Butwhatof Avelyn? Paen thoughthis heart might stop ashe realized the girl might be crying because Avelynhad beenhurtagain. . . or evenkilled this time. Hiswife had sufferedan unfortunate number ofaccidents fromwhich she had man-agedto survive relativelyunscathed, but her luck wasbound to giveout eventually.

  "Whereis Avelyn?"Colored withhis worry, the question came out sharperthan he'dintended.

  Diamanda stopped weeping and turned astartled face his way, then slidoff the windowledgeandmovedtothe bed. "You are awake. "

  "Where isAvelyn?" Paen repeated. "Was shehurt? Is that why you were crying?"

  "Oh!"The blonde'seyes widened as sherealized what hercryinghad led himto believe. She quickly shookherhead. "Nay. She is fine,Paen. Truly. "

  Paen relaxed backinto the bedof furs, realizingonly then thathe'd half sat up in his worry. Grimacing overthe pain allthe movement was causing him, he sighedand askedwearily, "Then why were you weeping?"

  Diamanda satdownon the edge ofthebed with a sigh. "Because ofwhat I have totell you. "

  Paen waited,andwhenshe merelysat there sniffling,askedimpatiently, "What?"

  DiamandabitherUp, then stared at her hands and said, "You will hateme. "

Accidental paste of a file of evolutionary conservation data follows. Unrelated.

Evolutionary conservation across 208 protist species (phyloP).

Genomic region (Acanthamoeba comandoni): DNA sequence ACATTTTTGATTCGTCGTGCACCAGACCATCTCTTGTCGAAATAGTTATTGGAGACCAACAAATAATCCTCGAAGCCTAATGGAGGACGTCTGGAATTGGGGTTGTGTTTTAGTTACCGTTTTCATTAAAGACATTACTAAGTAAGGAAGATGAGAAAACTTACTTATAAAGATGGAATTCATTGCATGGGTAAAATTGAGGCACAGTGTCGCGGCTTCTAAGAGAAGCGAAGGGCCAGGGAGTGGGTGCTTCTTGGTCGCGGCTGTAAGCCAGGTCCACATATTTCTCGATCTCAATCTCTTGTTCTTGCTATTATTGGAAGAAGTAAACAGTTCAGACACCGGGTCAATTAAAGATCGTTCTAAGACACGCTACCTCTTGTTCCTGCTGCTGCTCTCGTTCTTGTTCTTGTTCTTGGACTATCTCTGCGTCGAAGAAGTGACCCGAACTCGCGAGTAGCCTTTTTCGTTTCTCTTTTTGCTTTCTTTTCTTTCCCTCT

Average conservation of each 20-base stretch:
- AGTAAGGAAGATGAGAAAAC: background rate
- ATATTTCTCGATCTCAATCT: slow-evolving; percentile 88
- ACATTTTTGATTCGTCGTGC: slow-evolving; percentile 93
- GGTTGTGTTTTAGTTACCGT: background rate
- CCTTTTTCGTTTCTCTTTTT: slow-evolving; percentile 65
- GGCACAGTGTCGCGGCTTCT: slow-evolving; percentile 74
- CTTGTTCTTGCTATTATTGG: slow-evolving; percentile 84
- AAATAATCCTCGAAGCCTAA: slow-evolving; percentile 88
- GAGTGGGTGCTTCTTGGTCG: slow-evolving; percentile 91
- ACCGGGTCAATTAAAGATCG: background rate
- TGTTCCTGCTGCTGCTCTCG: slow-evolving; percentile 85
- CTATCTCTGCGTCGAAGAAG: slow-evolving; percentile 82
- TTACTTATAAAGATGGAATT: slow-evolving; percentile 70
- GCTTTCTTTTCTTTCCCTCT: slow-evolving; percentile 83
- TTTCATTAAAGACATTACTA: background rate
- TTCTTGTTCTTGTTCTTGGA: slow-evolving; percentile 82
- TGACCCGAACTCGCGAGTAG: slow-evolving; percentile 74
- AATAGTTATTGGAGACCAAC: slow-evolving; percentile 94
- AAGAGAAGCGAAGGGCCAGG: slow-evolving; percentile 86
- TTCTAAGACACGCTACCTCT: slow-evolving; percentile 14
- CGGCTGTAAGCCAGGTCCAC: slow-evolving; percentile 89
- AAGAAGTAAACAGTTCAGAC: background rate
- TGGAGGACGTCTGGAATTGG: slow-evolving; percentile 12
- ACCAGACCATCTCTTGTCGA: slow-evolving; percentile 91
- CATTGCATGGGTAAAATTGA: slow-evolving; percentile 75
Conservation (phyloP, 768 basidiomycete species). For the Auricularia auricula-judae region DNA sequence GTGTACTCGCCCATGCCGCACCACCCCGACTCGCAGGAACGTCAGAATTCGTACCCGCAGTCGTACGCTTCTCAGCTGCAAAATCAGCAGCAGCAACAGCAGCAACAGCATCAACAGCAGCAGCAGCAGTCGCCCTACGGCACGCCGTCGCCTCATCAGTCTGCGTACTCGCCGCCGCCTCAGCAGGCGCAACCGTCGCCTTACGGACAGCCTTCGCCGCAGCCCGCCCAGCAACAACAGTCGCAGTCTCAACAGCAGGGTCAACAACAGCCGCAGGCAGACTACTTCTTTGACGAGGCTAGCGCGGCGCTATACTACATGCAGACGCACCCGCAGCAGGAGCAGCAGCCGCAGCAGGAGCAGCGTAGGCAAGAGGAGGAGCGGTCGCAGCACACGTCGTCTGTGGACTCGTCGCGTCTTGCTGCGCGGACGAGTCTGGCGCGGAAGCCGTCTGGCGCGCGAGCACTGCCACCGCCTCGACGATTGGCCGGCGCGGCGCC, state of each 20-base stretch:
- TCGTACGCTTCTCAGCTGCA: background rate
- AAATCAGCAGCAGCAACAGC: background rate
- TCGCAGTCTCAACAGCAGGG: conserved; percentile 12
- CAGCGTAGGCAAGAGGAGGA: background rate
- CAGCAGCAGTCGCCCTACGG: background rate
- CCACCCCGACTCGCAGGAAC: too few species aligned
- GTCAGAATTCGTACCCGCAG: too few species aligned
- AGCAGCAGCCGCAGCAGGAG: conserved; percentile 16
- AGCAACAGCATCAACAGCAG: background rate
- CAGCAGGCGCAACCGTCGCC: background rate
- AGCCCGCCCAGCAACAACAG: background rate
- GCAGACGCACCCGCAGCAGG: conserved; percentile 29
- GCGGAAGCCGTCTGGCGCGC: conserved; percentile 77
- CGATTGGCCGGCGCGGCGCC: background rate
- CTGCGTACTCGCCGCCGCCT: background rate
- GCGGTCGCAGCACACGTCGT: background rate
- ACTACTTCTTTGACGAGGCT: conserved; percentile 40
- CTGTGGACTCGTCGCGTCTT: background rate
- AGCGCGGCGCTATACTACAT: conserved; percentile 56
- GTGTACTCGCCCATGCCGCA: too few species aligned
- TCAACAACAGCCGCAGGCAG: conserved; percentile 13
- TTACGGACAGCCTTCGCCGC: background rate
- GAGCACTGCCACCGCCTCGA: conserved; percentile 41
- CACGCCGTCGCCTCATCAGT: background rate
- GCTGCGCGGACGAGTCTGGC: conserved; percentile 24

She wantedto be coaxed into tellinghim, he realized witha sigh. Paen really was not in the mood for such games. "Just tell me, Diamanda. "

  "I am the one whodestroyed the tunic and braes Avelyn was making for you,"

  she admitted unhappily.

  Paen frowned. "Whichones?"

  "Bothsets," she admitted in a bare whisper. When Paen openedhis mouthto speak, Diamanda rushed on. "Avelyn had blown out the candle in the tent. I deliberately relit it and usedit to set the furs andclothing onfire. Then at Gerville, when she was nearly donewith the second pair,I snuck some meat from dinner awayfrom the table andrubbed it allover the tunic, then ripped itup and putholes initbefore Iused it toteasethe dogs. I left it with them, knowing they would be blamed. "

  She wasnow shredding the linen inher hands. "Itold Avelyn all this a little while agoandapologized. I toldherI intended to tell you. Shesaid I need not tell you,that the mischief had been made against her and so long asshe forgave me - "

  "She forgave you?"Paen asked.

  "Aye. " Diamandanodded. "Shewas very understanding. "

  Paenstaredather withbewilderment. He was glad his wife was understanding, but hedidn't understand atall. "Why did you do it? Youhardlyknew her when you burnt the first outfit, andshewaskind to youwhen you unintentionally said those foolishthings aboutyour pregnantcousin afterthe wedding. "